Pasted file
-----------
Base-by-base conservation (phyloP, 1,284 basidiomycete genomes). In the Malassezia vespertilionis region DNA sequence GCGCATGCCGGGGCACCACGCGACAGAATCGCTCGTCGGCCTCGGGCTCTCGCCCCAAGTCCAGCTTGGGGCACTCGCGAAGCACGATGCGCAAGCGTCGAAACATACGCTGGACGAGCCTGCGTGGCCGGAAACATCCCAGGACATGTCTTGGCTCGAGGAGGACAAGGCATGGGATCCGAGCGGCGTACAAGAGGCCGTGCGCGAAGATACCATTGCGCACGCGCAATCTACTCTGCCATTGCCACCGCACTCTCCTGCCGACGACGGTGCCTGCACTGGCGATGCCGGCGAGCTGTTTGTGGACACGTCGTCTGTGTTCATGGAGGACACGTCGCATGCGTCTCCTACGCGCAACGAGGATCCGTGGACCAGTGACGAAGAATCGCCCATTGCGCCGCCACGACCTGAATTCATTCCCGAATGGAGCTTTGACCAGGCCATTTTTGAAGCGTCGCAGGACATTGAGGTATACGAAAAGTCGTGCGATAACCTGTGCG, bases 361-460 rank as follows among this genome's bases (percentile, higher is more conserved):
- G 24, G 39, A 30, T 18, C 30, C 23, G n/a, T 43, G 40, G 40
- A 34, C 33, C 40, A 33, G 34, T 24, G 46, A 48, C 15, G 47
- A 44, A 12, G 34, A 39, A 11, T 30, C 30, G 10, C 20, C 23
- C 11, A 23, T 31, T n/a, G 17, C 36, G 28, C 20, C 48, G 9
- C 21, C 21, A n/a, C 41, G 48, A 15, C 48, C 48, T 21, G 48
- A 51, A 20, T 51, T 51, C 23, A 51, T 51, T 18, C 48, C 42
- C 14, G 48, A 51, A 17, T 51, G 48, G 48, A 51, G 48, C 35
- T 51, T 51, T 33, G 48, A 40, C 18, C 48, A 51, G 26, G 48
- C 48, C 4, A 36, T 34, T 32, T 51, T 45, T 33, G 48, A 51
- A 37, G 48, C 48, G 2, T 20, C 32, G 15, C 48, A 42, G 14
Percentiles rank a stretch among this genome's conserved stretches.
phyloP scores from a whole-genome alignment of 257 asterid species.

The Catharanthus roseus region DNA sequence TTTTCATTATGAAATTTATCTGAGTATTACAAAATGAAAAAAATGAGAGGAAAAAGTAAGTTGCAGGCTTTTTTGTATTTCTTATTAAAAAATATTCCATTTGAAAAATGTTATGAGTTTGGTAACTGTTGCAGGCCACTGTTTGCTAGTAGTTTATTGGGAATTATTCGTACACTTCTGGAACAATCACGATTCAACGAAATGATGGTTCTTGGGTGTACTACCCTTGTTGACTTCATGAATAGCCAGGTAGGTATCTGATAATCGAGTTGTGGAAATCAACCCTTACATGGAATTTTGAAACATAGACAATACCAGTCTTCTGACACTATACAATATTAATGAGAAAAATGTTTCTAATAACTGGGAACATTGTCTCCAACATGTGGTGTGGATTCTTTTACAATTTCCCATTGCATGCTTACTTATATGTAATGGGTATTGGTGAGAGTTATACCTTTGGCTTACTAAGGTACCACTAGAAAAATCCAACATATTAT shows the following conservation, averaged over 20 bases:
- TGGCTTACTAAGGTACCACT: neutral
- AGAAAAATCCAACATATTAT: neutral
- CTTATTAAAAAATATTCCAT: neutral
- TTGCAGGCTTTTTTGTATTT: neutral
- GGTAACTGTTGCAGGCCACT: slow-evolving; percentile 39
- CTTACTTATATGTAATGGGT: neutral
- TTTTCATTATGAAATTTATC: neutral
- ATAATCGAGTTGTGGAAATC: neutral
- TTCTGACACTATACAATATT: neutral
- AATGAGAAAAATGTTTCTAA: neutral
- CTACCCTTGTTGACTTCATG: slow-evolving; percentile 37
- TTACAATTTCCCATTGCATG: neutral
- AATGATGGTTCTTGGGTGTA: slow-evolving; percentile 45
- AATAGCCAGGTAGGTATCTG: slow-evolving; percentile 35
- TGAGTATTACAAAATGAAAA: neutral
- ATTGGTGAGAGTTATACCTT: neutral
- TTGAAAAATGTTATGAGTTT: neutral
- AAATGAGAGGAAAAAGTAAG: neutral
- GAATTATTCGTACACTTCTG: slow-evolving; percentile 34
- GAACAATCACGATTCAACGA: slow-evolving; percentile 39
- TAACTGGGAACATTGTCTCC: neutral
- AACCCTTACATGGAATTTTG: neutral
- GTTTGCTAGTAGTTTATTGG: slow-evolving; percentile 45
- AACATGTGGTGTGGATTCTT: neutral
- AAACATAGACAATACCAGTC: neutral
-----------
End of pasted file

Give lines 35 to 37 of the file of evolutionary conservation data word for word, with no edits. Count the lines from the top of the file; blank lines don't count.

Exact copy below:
- TAACTGGGAACATTGTCTCC: neutral
- AACCCTTACATGGAATTTTG: neutral
- GTTTGCTAGTAGTTTATTGG: slow-evolving; percentile 45